Speaking at a respected gastronomic event, Salón Gourmets, held this week in Madrid, Cepesca general secretary Javier Garat has warned of the loss of cultural, social, economic and health values that would result in Spain from a demersal trawling ban.
According to Cepesca, the unjustified demonisation of trawling by environmental groups and which European politicians are echoing ‘due solely to political correctness and ignorance of reality’ could turn what are currently healthy proteins into ‘authentic luxury products’ accessible only to those with the highest incomes.
Cepesca describes this as a clear example of discrimination in health, as this would end access to a range of healthy foodstuffs to a large segment of the population, replacing these with poorer quality production sourced from third countries.
‘If the political persecution continues through prohibitions and restrictions, trawling is destined to disappear and with it a multitude of fishery products will simply disappear from our plates, and we should not forget the accompanying negative impact on sovereignty and food security of Spain and the EU,’ Javier Garat said.
‘Institutions must expressly state that trawling is not carried out in vulnerable marine ecosystems since these areas are protected by Spanish, European and RFB legislation based on scientific criteria.’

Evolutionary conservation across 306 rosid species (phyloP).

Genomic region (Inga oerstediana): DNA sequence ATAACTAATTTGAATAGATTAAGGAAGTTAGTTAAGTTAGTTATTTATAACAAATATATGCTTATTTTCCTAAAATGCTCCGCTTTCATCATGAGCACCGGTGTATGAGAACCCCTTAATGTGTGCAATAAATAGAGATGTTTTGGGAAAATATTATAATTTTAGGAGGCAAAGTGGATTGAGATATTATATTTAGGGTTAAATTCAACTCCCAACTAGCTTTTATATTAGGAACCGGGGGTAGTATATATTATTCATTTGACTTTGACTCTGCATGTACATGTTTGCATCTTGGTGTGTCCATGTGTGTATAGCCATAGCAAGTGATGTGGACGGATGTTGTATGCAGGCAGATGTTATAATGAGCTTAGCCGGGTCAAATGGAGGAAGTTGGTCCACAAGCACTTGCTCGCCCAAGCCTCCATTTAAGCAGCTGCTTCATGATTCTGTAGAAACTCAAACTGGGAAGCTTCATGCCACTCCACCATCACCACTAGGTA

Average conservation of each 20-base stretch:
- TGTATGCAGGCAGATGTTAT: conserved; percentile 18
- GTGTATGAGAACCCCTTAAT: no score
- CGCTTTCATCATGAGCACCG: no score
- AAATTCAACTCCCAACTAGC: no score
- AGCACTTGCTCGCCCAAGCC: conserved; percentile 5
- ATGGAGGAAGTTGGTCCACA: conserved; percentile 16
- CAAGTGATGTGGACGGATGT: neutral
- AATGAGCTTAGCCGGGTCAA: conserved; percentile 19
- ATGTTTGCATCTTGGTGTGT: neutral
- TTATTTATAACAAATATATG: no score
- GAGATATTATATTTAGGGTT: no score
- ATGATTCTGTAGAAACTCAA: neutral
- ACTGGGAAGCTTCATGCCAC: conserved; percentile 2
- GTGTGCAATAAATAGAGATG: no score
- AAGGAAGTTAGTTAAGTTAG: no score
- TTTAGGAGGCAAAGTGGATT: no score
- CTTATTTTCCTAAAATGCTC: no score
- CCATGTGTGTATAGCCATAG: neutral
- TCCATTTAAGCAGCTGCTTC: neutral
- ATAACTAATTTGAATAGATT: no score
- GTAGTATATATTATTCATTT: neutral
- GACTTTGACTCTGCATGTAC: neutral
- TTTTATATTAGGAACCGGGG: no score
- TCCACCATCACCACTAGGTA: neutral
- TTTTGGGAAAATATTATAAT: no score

Cepesca voiced its position during Salón Gourmets, using the occasion to highlight its concerns and setting out that trawl fishing supports ports and infrastructures, the entire fishing value chain from ice to auctions, and the hotel and catering sector which relies to a great extent on this fishery’s products.
Javier Garat commented that the industry has expressed its willingness to take a stand in Europe in defence of this type of fishing, which it believes to be as sustainable as any other, and stressed the need for a sane and coherent dialogue, while the debate is currently being sensationalised by groups that are far removed from he realities of the issues at stake.
Cepesca is one of the organisations from 14 EU countries that have come together to establish the European Bottom Fishing Alliance, representing 7000 vessels and 20,000 fishermen across the European Union.